Update: Google has posted a support page for this issue earnest a fix tomorrow (1/18). The page says the issue is singular to “People with an Android phone and a Chromecast built-in device (such as a Chromecast or Google Home device) on the same Wi-Fi network” and that a fix will be rolling out around Play Services.
The strange story is below.
Users on the Google help forums and Reddit are stating that Google Home and Google Chromecast inclination are causing issues with their Wi-Fi networks. Users contend hooking up these Google hardware products leads to an inconstant Wi-Fi network or a network that goes down entirely.
The instability was creatively suspicion to impact the TP-Link Archer router series with a singular Google device, the Google Home Max. The issue has been solemnly creeping out to other devices, though, with the Google Home, Google Home Mini, and Chromecast apparently having identical issues. TP-Link was singled out since it’s a renouned router brand.
TP-Link released a beta patch for the Archer C1200, but the company came to the end that the issue isn’t with its routers. In a support article, TP-Link writes:
Following initial investigate and investigation, the engineering group is assured that they’ve dynamic one of the pivotal origins of the issue. From what we have collected so far, the issue appears to be associated to some of the new versions of Android OS and Google Apps.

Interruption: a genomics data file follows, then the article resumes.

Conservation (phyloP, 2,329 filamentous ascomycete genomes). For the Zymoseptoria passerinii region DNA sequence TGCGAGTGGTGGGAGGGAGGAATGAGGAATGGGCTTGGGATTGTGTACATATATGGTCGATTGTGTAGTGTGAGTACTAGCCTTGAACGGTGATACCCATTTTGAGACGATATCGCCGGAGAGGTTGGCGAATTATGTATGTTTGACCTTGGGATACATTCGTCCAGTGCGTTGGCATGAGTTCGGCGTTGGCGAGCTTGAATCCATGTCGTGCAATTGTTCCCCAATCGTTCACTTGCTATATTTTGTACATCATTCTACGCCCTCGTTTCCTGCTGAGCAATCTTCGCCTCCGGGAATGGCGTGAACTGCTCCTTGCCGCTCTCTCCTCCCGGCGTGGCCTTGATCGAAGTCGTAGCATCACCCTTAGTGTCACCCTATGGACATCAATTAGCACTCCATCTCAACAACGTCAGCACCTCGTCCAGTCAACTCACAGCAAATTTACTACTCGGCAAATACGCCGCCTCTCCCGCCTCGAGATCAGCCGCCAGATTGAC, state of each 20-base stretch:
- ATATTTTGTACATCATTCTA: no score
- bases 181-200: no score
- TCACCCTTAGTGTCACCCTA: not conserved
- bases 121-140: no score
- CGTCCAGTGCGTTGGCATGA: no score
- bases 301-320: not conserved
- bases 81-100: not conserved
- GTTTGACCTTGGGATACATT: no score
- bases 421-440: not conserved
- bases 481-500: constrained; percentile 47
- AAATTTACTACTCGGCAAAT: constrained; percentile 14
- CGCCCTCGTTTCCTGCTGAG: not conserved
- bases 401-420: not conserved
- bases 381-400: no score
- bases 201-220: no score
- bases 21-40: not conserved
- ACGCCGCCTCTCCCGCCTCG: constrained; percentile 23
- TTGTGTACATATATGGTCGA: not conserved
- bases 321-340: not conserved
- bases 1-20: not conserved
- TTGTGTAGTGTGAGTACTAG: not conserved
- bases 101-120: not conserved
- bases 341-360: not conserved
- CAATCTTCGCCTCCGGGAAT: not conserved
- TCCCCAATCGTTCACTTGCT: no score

This issue stems from these devices’ “Cast” feature, which sends MDNS multicast find packets in sequence to learn and keep a live tie with Google products such as Google Home. These packets [are] routinely sent in a 20-second interval. However, we have detected that the inclination will infrequently promote a vast volume of these packets at a very high speed in a brief volume of time. This occurs when the device is awakened from its “sleep” state, and could surpass some-more than 100,000 packets. The longer your device is in “sleep,” the incomparable this parcel detonate will be. This issue may eventually means some of router’s primary facilities to close down—including wireless connectivity.
For now, disconnecting your Google products from the network or disabling expel functionality seems to fix the issue. A Google orator told Engadget, “We’re wakeful that a tiny series of users are having issues, and the group is operative fast to share a solution.”